On the front page of Outlook Dec. 13, The Post ran a piece by Roald Sagdeyev, "To Mars Together -- A Soviet Proposal." Mr. Sagdeyev, director of Moscow's Space Research Institute, contends that "to sustain the hopes that were raised at {the} summit, the Soviet Union and the United States need to work together on important scientific projects at the frontiers of knowledge."

Mr. Sagdeyev states that "this joint space effort would not only broaden the dialogue that is now underway but also bring a new dimension to it." He reasons that "if our dialogue remains based on arms control, then only military aspects will be involved, and we will have difficulty establishing the language of mutual understanding." He urges a joint mission to Mars.

I would like to advance another proposal with the same underlying objectives. The price tag for this project would be in the millions, not billions. The impact of this endeavor would be immediate. Like Mr. Sagdeyev's proposal, this plan is based on cooperation and would be underwritten by diverting defense dollars.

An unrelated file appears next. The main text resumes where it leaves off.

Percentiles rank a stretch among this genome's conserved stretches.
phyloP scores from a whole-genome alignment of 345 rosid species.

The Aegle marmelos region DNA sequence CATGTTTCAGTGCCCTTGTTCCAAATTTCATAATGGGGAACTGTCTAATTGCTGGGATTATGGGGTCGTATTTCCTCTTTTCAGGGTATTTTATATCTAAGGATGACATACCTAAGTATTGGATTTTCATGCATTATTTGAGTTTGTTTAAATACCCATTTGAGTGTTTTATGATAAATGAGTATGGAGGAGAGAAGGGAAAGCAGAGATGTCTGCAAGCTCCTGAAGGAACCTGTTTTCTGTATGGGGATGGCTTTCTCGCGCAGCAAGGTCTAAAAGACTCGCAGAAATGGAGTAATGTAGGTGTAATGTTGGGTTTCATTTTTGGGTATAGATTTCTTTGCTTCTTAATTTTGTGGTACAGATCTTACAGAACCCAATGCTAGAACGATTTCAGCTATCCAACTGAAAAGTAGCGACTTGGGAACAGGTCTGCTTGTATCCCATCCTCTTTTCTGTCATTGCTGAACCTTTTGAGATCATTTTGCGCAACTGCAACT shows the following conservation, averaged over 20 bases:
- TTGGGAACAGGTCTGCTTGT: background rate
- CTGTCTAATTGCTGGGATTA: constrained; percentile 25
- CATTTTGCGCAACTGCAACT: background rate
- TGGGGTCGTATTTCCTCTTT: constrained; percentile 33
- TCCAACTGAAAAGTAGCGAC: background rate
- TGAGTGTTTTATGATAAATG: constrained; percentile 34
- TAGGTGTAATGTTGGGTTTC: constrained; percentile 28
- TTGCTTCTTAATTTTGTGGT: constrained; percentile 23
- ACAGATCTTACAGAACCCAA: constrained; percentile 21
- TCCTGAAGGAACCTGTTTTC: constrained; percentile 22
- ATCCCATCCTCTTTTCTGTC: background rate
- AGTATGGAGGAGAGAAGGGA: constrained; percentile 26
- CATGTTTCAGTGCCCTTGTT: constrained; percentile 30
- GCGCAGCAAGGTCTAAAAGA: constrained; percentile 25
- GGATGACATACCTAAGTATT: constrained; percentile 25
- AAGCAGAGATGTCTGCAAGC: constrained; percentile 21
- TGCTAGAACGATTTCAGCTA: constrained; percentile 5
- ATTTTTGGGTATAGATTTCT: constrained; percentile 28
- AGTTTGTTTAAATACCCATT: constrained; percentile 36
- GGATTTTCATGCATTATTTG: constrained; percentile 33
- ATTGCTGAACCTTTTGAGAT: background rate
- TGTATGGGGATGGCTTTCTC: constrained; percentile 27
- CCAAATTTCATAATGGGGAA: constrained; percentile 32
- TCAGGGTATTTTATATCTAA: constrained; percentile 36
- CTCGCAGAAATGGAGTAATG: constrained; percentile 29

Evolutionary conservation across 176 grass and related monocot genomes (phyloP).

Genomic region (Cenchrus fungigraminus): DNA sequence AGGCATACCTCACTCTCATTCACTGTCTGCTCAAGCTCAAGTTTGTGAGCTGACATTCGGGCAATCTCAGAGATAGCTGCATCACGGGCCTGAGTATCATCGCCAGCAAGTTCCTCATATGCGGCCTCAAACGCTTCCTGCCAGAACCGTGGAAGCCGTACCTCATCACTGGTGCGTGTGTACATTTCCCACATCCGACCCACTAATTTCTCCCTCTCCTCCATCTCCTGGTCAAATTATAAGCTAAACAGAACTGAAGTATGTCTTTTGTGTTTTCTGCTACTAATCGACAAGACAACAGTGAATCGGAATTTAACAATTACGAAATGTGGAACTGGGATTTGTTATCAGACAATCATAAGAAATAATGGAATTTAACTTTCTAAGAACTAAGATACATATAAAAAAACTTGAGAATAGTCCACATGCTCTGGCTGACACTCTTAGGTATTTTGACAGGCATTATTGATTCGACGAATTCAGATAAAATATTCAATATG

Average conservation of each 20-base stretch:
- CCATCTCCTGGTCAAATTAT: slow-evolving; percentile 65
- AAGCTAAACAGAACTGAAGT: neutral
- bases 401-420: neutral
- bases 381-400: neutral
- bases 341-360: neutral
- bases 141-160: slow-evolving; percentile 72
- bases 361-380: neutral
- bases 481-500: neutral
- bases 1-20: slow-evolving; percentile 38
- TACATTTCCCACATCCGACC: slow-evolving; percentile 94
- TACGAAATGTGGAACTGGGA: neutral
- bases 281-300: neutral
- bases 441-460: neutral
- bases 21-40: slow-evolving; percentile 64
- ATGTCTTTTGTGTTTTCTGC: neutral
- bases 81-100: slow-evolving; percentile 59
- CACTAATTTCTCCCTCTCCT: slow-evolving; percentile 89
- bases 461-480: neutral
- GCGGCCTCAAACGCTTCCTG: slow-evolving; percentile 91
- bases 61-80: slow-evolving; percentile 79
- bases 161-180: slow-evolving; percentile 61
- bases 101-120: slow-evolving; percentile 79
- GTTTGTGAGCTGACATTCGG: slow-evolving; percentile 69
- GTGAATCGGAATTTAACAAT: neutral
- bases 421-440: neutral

"Reaching for Peace: A Proposal" is authored by Rabbi Yitzhak Husbands-Hankin of Eugene, Ore. Rabbi Husbands-Hankin bases his plan on the Biblical imperative that we "turn our swords into plowshares." The concept calls for the superpowers to select a joint venture that both nations deem worthy for its humanitarian significance. Among the possibilities: famine relief; agricultural development; the building of hospitals or schools.

The activity designated would receive extensive media coverage to emphasize that peace through cooperation is within our reach. The project would demonstrate that our resources can be channeled in ways more harmonious and constructive than building bombs.

Several months ago, with the guidance of a University of Oregon professor and a U.S. senator from Oregon, "Reaching for Peace" was brought to the attention of State Department officials. The response Rabbi Husbands-Hankin received was that though the proposal was compelling, the Soviet Union poses too dangerous a threat to attempt such a venture.

Perhaps, now, in the spirit of the summit it is time to percolate peaceful proposals. It is time to give careful consideration to such ideas as those of Rabbi Husbands-Hankin and Mr. Sagdeyev.

RICHARD STACK Executive Director Capital Area Community Food Bank Washington